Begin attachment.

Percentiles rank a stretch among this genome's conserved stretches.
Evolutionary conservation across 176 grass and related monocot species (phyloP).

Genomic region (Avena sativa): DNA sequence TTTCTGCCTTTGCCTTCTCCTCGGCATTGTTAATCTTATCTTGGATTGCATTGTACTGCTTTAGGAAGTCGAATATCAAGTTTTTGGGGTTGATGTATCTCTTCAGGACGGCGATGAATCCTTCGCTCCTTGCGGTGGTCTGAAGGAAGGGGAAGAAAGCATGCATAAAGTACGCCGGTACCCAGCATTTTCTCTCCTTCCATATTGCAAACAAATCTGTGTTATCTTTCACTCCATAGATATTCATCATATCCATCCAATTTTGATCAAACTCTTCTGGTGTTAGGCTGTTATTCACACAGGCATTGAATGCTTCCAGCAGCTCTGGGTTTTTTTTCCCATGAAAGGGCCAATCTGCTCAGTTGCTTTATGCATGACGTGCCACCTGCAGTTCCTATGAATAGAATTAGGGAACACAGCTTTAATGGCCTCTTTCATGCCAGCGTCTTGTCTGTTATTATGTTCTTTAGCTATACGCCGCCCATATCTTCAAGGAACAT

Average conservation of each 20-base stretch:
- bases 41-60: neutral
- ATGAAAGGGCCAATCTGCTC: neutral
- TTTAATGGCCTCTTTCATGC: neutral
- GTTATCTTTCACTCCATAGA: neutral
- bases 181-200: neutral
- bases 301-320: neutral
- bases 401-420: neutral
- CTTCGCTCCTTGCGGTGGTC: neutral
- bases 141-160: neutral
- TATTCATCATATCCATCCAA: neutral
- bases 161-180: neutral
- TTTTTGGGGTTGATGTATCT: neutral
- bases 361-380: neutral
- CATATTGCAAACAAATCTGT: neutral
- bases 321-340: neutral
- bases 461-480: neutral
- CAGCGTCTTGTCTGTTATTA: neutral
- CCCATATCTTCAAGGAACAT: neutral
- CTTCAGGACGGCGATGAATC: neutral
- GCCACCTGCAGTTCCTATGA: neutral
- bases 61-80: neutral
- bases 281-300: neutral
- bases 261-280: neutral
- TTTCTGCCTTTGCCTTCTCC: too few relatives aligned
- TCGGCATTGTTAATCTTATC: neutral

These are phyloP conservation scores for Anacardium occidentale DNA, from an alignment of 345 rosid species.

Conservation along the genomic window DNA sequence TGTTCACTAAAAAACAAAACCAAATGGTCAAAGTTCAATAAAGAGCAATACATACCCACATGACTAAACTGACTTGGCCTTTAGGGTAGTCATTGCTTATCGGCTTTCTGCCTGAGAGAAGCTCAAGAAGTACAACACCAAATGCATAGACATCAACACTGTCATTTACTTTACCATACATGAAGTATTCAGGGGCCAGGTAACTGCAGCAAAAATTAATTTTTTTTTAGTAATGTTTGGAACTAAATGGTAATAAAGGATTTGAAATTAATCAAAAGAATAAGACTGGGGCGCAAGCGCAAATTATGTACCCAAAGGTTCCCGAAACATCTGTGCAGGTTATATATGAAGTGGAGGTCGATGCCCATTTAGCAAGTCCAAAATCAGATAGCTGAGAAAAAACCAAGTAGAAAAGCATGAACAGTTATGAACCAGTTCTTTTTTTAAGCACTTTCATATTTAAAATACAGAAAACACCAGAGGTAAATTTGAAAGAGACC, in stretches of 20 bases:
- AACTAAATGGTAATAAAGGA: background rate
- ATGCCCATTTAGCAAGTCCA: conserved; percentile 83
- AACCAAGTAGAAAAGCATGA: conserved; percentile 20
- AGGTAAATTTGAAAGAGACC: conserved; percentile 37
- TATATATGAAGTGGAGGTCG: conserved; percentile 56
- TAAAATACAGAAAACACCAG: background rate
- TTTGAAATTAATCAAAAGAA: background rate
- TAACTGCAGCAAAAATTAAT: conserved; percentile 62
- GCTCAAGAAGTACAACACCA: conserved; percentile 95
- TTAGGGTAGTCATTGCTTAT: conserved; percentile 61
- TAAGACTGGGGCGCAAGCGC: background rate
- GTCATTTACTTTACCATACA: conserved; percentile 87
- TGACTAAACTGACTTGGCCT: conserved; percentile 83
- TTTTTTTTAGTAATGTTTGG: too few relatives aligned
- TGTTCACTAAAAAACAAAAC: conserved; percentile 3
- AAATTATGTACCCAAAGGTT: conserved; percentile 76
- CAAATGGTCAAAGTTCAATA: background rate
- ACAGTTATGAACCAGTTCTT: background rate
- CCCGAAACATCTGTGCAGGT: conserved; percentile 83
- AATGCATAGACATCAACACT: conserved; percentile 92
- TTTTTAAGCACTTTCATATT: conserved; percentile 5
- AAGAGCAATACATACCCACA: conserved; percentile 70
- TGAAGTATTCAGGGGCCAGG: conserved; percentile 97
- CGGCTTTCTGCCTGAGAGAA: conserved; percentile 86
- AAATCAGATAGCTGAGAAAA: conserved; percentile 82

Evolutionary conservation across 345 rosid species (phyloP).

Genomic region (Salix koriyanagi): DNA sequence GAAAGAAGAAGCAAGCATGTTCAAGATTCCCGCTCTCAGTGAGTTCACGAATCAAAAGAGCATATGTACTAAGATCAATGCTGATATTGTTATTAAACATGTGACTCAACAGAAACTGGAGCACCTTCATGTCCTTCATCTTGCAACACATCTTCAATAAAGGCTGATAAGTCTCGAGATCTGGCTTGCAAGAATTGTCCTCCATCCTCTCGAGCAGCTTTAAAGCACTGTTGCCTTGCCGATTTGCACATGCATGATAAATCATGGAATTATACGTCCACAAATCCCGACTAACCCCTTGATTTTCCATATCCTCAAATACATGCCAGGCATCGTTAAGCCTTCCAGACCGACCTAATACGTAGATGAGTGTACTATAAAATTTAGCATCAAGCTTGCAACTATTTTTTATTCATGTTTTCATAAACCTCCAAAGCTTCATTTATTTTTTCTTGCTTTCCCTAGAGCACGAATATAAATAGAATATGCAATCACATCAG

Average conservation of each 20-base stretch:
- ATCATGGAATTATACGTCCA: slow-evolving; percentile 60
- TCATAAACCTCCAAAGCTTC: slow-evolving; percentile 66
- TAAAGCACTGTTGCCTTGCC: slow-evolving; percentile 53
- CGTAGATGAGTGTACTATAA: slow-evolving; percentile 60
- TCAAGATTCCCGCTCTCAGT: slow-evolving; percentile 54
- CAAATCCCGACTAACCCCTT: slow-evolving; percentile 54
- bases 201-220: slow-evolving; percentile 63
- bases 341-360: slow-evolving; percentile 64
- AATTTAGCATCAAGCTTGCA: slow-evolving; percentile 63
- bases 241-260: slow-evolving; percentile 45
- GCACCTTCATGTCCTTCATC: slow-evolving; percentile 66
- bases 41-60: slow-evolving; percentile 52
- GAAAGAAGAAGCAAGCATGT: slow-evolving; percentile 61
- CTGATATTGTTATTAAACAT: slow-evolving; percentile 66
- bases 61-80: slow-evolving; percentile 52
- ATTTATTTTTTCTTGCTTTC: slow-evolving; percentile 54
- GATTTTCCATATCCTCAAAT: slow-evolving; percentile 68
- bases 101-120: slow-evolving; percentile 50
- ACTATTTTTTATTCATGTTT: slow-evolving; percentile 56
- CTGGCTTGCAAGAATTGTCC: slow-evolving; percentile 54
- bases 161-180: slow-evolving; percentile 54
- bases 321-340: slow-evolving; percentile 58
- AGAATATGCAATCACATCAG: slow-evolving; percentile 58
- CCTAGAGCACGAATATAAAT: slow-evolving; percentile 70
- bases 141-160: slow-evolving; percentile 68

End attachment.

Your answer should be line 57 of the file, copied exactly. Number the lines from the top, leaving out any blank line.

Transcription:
Evolutionary conservation across 345 rosid species (phyloP).